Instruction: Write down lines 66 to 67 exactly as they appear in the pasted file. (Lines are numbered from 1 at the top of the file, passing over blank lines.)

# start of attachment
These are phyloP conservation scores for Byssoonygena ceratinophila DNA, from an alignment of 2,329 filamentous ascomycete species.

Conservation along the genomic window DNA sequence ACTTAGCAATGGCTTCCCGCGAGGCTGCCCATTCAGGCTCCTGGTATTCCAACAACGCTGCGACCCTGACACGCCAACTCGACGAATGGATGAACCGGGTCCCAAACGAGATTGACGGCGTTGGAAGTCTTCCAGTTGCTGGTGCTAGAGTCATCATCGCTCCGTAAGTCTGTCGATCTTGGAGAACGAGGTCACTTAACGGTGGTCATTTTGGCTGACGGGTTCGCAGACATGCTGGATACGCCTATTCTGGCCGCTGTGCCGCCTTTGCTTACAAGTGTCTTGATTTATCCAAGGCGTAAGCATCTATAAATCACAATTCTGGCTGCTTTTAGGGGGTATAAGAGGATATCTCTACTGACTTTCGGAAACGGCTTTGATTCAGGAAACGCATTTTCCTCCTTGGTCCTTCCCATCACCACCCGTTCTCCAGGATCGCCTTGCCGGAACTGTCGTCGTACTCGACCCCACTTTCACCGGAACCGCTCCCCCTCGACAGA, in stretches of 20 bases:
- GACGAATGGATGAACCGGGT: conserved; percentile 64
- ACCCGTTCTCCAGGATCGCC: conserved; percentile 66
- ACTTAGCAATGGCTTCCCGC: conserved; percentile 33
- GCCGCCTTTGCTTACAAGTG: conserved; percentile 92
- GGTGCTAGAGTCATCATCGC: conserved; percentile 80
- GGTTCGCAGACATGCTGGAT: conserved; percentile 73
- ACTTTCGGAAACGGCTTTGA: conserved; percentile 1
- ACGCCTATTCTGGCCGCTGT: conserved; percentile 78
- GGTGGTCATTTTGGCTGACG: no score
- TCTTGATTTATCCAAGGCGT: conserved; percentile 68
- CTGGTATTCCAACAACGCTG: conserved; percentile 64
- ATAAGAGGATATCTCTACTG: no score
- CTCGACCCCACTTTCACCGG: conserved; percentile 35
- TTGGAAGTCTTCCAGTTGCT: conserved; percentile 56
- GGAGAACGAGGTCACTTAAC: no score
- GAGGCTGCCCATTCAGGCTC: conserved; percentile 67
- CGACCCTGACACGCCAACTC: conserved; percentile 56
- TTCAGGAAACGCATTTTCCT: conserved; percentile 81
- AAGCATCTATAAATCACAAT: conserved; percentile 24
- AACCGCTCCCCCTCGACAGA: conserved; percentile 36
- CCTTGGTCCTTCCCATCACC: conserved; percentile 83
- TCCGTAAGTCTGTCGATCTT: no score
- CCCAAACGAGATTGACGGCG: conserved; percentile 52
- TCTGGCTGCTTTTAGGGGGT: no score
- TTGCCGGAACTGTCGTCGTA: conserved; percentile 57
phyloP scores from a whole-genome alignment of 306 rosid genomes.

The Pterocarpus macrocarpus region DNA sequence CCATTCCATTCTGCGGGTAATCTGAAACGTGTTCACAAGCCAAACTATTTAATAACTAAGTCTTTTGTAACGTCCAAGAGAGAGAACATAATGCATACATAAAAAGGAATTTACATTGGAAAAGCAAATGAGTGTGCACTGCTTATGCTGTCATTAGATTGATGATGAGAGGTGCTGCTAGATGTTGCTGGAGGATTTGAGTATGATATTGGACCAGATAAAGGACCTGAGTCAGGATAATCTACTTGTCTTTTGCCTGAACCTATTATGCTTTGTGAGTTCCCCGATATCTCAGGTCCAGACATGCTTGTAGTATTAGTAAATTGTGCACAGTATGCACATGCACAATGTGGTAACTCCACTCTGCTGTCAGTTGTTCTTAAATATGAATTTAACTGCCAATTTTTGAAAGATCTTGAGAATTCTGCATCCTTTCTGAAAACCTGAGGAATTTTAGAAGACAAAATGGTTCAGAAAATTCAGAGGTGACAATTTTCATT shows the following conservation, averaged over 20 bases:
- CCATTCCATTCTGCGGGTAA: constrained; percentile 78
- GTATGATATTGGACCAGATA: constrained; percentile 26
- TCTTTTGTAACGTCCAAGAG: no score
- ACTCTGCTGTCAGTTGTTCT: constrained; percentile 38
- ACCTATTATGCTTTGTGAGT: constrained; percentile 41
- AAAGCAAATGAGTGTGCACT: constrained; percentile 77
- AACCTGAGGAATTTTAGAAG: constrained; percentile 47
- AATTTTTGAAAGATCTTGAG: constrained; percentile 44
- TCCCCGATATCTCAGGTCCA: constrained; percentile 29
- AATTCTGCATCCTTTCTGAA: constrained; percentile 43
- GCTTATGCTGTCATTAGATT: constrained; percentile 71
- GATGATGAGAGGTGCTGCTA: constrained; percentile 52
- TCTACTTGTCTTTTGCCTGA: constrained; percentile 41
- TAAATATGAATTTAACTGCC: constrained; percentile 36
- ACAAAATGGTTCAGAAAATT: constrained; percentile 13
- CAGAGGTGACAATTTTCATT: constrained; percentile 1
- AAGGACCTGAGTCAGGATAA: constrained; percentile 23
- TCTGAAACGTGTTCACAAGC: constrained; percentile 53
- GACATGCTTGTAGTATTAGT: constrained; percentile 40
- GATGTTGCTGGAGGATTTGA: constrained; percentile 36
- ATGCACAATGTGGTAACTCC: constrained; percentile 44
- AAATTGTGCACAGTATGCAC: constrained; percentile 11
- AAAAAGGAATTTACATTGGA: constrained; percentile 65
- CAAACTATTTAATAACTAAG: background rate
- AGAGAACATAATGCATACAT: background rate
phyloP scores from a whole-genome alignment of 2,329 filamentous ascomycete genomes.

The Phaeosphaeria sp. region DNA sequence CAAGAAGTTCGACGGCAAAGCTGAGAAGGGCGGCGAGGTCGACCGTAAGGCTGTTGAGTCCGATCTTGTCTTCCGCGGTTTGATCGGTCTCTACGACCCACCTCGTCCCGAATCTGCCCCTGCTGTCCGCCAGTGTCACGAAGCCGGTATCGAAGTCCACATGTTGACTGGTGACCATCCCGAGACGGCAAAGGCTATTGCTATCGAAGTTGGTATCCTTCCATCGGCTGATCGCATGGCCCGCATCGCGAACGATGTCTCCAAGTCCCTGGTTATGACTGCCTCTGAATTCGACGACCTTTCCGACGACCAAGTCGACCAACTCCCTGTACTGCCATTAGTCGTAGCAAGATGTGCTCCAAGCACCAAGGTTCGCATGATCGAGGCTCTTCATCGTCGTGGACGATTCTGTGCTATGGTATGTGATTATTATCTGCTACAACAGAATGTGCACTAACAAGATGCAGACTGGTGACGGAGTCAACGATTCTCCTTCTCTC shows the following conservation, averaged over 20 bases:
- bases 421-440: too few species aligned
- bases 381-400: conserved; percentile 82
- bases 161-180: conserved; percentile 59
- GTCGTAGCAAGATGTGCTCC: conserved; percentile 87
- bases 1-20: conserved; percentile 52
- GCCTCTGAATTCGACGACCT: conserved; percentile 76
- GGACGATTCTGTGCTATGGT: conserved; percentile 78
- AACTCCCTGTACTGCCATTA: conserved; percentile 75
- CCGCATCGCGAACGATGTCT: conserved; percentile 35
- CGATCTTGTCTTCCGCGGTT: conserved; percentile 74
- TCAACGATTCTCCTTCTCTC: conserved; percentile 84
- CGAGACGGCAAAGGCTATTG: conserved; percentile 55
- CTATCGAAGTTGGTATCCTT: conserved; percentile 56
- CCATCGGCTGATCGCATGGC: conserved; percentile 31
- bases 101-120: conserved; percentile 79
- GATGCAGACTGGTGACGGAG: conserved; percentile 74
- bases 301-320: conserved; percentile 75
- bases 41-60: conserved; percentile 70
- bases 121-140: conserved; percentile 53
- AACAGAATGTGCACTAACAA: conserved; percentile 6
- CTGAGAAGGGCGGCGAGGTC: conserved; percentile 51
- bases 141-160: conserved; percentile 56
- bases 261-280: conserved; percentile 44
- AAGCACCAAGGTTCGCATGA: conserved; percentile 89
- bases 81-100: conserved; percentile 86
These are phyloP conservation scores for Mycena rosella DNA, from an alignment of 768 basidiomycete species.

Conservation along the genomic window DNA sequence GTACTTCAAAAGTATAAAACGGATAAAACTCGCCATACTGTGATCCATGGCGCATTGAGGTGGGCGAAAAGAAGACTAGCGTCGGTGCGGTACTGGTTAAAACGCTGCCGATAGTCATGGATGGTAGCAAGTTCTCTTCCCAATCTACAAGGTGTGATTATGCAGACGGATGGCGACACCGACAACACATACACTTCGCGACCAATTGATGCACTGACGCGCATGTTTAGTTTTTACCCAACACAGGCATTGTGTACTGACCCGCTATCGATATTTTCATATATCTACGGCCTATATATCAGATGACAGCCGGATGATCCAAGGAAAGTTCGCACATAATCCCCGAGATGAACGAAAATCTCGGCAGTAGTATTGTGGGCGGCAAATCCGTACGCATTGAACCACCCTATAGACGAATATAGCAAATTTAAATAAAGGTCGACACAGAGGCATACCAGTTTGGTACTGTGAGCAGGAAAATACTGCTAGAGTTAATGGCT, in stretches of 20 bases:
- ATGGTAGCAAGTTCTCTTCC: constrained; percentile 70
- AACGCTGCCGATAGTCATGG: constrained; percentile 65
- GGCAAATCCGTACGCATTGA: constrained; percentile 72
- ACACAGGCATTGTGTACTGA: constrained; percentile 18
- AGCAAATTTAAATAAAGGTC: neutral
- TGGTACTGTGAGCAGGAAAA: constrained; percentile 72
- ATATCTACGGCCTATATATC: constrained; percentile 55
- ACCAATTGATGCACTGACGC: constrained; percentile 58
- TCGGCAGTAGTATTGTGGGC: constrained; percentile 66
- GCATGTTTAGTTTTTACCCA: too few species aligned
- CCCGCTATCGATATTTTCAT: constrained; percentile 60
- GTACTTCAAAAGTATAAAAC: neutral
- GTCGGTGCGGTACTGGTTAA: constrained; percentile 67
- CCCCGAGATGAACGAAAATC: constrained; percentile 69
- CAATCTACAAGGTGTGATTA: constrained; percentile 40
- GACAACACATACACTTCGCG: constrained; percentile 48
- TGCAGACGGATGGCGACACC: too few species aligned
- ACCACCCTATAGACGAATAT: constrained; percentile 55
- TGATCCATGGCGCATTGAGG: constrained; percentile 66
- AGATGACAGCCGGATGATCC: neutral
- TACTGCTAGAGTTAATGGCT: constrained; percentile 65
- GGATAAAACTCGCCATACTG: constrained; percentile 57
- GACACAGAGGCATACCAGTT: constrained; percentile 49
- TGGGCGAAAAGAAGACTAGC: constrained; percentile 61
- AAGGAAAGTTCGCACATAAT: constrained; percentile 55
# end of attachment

- CGATCTTGTCTTCCGCGGTT: conserved; percentile 74
- TCAACGATTCTCCTTCTCTC: conserved; percentile 84